One of the technologies that facilitate a VPN is IP Security Architecture (IPSec), which offers an interoperable and open standard for building security into any Internet application. The primary services provided to the IP data packet by IPSec are data confidentiality and authentication. Confidentiality ensures that the data portion of the IP packet is unreadable by unauthorized entities, and the authentication service allows the recipient to be sure that the packet actually comes from the host identified by the source IP address. Both the authentication and confidentiality services are achieved through the use of cryptographic techniques.

The IPSec specification (found in RFC 2401) states that there are several ways to implement IPSec in a host or in conjunction with a router or firewall. The first method is to integrate IPSec into the native IP stack of the operating system the second method commonly referred to as “Bump in the Stack” (BITS) involves implementing IPSec “beneath” the IP stack and above the network drivers, while the third method known as “Bump in the Wire” (BITW) involves implementing IPSec in a hardware cryptographic processor.

The main advantage of integrating IPSec in the stack and BITS is that such a solution is considerably less expensive than BITW, as they are implemented in software. However, integrating IPSec in the stack requires the source code for the operating system to be available. If the source code is not available then the second method (BITS) is favored. The third method (BITW) is the most expensive implementation, as it requires additional hardware, although such specialized hardware implementations generally provide substantially higher performance in processing cryptographic functions.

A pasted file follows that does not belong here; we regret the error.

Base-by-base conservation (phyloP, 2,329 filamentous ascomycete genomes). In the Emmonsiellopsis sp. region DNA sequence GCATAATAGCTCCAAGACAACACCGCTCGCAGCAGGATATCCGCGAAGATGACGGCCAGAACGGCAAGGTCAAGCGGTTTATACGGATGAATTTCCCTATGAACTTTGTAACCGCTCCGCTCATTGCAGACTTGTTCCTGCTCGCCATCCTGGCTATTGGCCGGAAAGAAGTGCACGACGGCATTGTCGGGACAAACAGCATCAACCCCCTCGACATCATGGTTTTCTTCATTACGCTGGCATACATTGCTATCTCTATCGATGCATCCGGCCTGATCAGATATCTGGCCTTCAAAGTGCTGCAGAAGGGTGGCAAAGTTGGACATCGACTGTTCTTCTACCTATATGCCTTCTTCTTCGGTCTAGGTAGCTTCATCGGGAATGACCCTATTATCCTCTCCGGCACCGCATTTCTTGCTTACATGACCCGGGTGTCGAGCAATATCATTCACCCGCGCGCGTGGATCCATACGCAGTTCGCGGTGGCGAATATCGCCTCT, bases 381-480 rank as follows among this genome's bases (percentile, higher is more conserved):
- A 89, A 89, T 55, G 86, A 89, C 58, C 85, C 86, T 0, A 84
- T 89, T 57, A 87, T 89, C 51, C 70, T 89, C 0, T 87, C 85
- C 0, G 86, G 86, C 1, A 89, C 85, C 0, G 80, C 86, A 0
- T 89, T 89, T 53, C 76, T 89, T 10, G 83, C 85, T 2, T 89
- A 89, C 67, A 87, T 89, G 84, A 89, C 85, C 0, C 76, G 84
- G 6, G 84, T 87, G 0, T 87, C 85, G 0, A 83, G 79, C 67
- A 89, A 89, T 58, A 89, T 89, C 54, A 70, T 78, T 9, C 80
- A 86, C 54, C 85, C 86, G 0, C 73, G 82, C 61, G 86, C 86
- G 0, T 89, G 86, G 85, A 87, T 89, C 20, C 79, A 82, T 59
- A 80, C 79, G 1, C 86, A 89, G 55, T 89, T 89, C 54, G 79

However, on some operating systems, such as PALM® OS, it may not be feasible to intercept internet protocol (IP) packets at the network layer, due to the system architecture. Therefore, the methods described above may not be suitable to implement a driver at the network layer to perform operations on the IP packets.

It is therefore an object of this invention to mitigate at least one of these disadvantages.

SUMMARY OF THE INVENTION

In one of its aspects, the present invention provides a method for providing cryptographic functions to data packets at the data link layer of a network stack. The method includes the steps of intercepting point to point protocol (PPP) datagrams having at least one encapsulated IP packet en route along the protocol stack, decapsulating the PPP datagrams to retrieve the encapsulated IP packet, determining whether to process the IP packet by modifying the IP packet to provide the cryptographic functions, and encapsulating the IP packet for transmission to a next layer of the network stack.

BRIEF DESCRIPTION OF THE DRAWINGS

These and other features of the preferred embodiments of the invention will become apparent in the following defined description in which reference is made to the appended drawings wherein:

FIG. 1 shows overview of a system for facilitating a method for implementing security rules and policies within a protocol stack;

FIG. 2 shows a communication protocol stack for a handheld device operating system;

FIG. 3 shows a block diagram of an IPSec processing module;

FIG. 4 shows a flow diagram outlining the steps for intercepting a PPP packet and the steps for modifying the IP packet; and

FIG. 5 shows operations performed on the data packet at each step of the flow diagram of FIG. 4.

DESCRIPTION OF THE INVENTION

Reference is first made to FIG. 1, which is an overview of a system for facilitating a method for implementing security rules and policies within a protocol stack, shown generally by the numeral 10, in a preferred embodiment. The system 10 includes correspondents 12 and 14 communicatively coupled each other, via a communications network 16. It will be appreciated by persons skilled in the art that any network such as a local area network (LAN), a wide area network (WAN), the Internet or a wireless system using, for example, a wireless application protocol (WAP), may be used. The correspondents 12 and 14 are typically computing devices that are, but not limited to, personal computers, handheld devices, cell phones, pagers and microprocessor-based wireless information devices.